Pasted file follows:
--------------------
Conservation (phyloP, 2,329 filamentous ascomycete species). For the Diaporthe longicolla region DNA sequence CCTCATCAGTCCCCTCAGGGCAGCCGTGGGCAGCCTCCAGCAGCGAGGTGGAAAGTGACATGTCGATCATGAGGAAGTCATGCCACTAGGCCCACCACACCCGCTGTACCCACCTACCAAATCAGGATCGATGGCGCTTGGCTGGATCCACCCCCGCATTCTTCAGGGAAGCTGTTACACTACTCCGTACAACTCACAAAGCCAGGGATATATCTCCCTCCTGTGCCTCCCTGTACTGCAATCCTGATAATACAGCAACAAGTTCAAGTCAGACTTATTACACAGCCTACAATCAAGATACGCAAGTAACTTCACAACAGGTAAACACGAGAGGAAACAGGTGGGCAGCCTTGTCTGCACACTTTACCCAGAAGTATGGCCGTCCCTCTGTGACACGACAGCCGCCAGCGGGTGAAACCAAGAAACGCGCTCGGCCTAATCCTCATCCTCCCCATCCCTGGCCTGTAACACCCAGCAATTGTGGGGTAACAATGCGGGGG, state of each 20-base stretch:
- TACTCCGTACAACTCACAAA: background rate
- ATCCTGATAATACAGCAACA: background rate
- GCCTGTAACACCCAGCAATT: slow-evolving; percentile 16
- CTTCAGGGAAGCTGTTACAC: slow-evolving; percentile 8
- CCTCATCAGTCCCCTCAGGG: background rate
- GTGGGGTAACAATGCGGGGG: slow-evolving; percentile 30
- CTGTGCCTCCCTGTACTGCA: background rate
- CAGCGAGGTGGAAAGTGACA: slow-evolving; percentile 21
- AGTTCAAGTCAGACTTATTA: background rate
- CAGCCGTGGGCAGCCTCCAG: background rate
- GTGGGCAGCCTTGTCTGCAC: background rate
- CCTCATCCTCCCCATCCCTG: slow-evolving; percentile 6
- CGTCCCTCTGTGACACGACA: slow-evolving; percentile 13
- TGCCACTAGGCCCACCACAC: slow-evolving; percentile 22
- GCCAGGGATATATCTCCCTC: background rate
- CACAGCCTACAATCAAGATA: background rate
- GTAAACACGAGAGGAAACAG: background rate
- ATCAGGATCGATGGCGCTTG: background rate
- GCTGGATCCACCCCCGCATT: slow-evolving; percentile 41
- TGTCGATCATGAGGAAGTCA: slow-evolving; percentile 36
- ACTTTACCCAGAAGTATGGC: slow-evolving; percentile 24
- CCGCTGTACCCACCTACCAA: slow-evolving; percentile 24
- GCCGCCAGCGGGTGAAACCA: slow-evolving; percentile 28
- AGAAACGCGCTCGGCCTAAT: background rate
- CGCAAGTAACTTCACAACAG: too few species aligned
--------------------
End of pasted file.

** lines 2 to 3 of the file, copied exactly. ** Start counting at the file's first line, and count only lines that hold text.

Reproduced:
- TACTCCGTACAACTCACAAA: background rate
- ATCCTGATAATACAGCAACA: background rate